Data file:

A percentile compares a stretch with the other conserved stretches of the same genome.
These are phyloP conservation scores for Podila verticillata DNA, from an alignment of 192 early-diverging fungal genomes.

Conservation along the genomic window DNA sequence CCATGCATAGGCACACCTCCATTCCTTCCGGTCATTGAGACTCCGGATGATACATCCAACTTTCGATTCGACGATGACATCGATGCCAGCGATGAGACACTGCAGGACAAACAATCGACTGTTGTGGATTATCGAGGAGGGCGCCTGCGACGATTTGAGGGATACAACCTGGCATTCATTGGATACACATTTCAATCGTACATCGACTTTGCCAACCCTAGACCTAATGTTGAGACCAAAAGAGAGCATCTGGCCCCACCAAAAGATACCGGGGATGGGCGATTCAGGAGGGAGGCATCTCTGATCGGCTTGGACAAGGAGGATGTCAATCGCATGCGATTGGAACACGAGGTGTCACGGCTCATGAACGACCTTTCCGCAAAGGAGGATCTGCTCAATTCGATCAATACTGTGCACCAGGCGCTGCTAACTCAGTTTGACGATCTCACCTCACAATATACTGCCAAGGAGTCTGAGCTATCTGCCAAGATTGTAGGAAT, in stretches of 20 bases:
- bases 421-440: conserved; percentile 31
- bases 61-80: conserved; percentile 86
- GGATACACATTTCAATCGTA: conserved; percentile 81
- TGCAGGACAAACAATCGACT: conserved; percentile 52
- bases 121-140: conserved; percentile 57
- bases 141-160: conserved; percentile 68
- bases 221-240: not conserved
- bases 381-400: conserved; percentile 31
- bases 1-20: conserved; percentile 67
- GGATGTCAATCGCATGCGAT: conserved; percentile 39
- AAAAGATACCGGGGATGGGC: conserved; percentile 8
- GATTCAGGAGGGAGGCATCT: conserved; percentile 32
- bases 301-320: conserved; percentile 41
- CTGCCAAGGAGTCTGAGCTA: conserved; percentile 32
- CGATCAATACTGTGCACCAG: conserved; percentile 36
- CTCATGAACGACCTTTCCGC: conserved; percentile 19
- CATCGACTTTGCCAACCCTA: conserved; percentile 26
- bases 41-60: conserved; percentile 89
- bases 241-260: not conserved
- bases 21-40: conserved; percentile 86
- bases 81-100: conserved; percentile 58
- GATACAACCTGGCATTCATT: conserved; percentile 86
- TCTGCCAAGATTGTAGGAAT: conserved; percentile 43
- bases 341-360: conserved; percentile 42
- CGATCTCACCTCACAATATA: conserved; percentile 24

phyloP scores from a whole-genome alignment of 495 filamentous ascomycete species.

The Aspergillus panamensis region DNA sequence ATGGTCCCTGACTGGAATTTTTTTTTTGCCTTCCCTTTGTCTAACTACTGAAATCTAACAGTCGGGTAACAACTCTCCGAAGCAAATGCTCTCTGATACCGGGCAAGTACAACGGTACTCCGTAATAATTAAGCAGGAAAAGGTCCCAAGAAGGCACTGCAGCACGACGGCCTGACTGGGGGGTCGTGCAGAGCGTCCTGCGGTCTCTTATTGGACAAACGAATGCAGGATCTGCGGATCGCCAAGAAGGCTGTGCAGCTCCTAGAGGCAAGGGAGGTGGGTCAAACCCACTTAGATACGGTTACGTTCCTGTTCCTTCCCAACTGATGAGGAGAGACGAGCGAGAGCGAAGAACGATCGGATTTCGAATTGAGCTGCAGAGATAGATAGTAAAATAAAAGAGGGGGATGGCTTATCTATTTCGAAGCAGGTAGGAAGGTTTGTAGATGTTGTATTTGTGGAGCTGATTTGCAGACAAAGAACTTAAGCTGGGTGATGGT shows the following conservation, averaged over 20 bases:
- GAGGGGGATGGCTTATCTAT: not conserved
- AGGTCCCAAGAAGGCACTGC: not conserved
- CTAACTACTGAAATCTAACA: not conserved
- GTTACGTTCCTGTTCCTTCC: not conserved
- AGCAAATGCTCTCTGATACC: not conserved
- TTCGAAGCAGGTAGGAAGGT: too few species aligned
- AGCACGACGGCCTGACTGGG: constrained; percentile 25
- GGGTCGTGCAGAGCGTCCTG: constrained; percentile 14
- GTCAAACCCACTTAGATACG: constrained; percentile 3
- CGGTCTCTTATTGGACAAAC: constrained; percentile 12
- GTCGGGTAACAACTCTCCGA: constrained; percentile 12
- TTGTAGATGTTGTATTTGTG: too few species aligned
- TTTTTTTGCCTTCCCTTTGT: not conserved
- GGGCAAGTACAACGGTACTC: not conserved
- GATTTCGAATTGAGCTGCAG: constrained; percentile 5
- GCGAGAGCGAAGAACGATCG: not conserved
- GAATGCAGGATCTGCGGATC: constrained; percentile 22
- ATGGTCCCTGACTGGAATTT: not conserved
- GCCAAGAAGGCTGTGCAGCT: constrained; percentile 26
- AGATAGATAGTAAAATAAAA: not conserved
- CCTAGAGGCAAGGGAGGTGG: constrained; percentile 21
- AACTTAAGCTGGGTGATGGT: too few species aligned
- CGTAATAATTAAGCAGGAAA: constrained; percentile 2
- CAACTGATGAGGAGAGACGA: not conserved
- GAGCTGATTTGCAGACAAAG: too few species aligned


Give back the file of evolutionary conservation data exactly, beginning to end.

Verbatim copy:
A percentile compares a stretch with the other conserved stretches of the same genome.
These are phyloP conservation scores for Podila verticillata DNA, from an alignment of 192 early-diverging fungal genomes.

Conservation along the genomic window DNA sequence CCATGCATAGGCACACCTCCATTCCTTCCGGTCATTGAGACTCCGGATGATACATCCAACTTTCGATTCGACGATGACATCGATGCCAGCGATGAGACACTGCAGGACAAACAATCGACTGTTGTGGATTATCGAGGAGGGCGCCTGCGACGATTTGAGGGATACAACCTGGCATTCATTGGATACACATTTCAATCGTACATCGACTTTGCCAACCCTAGACCTAATGTTGAGACCAAAAGAGAGCATCTGGCCCCACCAAAAGATACCGGGGATGGGCGATTCAGGAGGGAGGCATCTCTGATCGGCTTGGACAAGGAGGATGTCAATCGCATGCGATTGGAACACGAGGTGTCACGGCTCATGAACGACCTTTCCGCAAAGGAGGATCTGCTCAATTCGATCAATACTGTGCACCAGGCGCTGCTAACTCAGTTTGACGATCTCACCTCACAATATACTGCCAAGGAGTCTGAGCTATCTGCCAAGATTGTAGGAAT, in stretches of 20 bases:
- bases 421-440: conserved; percentile 31
- bases 61-80: conserved; percentile 86
- GGATACACATTTCAATCGTA: conserved; percentile 81
- TGCAGGACAAACAATCGACT: conserved; percentile 52
- bases 121-140: conserved; percentile 57
- bases 141-160: conserved; percentile 68
- bases 221-240: not conserved
- bases 381-400: conserved; percentile 31
- bases 1-20: conserved; percentile 67
- GGATGTCAATCGCATGCGAT: conserved; percentile 39
- AAAAGATACCGGGGATGGGC: conserved; percentile 8
- GATTCAGGAGGGAGGCATCT: conserved; percentile 32
- bases 301-320: conserved; percentile 41
- CTGCCAAGGAGTCTGAGCTA: conserved; percentile 32
- CGATCAATACTGTGCACCAG: conserved; percentile 36
- CTCATGAACGACCTTTCCGC: conserved; percentile 19
- CATCGACTTTGCCAACCCTA: conserved; percentile 26
- bases 41-60: conserved; percentile 89
- bases 241-260: not conserved
- bases 21-40: conserved; percentile 86
- bases 81-100: conserved; percentile 58
- GATACAACCTGGCATTCATT: conserved; percentile 86
- TCTGCCAAGATTGTAGGAAT: conserved; percentile 43
- bases 341-360: conserved; percentile 42
- CGATCTCACCTCACAATATA: conserved; percentile 24

phyloP scores from a whole-genome alignment of 495 filamentous ascomycete species.

The Aspergillus panamensis region DNA sequence ATGGTCCCTGACTGGAATTTTTTTTTTGCCTTCCCTTTGTCTAACTACTGAAATCTAACAGTCGGGTAACAACTCTCCGAAGCAAATGCTCTCTGATACCGGGCAAGTACAACGGTACTCCGTAATAATTAAGCAGGAAAAGGTCCCAAGAAGGCACTGCAGCACGACGGCCTGACTGGGGGGTCGTGCAGAGCGTCCTGCGGTCTCTTATTGGACAAACGAATGCAGGATCTGCGGATCGCCAAGAAGGCTGTGCAGCTCCTAGAGGCAAGGGAGGTGGGTCAAACCCACTTAGATACGGTTACGTTCCTGTTCCTTCCCAACTGATGAGGAGAGACGAGCGAGAGCGAAGAACGATCGGATTTCGAATTGAGCTGCAGAGATAGATAGTAAAATAAAAGAGGGGGATGGCTTATCTATTTCGAAGCAGGTAGGAAGGTTTGTAGATGTTGTATTTGTGGAGCTGATTTGCAGACAAAGAACTTAAGCTGGGTGATGGT shows the following conservation, averaged over 20 bases:
- GAGGGGGATGGCTTATCTAT: not conserved
- AGGTCCCAAGAAGGCACTGC: not conserved
- CTAACTACTGAAATCTAACA: not conserved
- GTTACGTTCCTGTTCCTTCC: not conserved
- AGCAAATGCTCTCTGATACC: not conserved
- TTCGAAGCAGGTAGGAAGGT: too few species aligned
- AGCACGACGGCCTGACTGGG: constrained; percentile 25
- GGGTCGTGCAGAGCGTCCTG: constrained; percentile 14
- GTCAAACCCACTTAGATACG: constrained; percentile 3
- CGGTCTCTTATTGGACAAAC: constrained; percentile 12
- GTCGGGTAACAACTCTCCGA: constrained; percentile 12
- TTGTAGATGTTGTATTTGTG: too few species aligned
- TTTTTTTGCCTTCCCTTTGT: not conserved
- GGGCAAGTACAACGGTACTC: not conserved
- GATTTCGAATTGAGCTGCAG: constrained; percentile 5
- GCGAGAGCGAAGAACGATCG: not conserved
- GAATGCAGGATCTGCGGATC: constrained; percentile 22
- ATGGTCCCTGACTGGAATTT: not conserved
- GCCAAGAAGGCTGTGCAGCT: constrained; percentile 26
- AGATAGATAGTAAAATAAAA: not conserved
- CCTAGAGGCAAGGGAGGTGG: constrained; percentile 21
- AACTTAAGCTGGGTGATGGT: too few species aligned
- CGTAATAATTAAGCAGGAAA: constrained; percentile 2
- CAACTGATGAGGAGAGACGA: not conserved
- GAGCTGATTTGCAGACAAAG: too few species aligned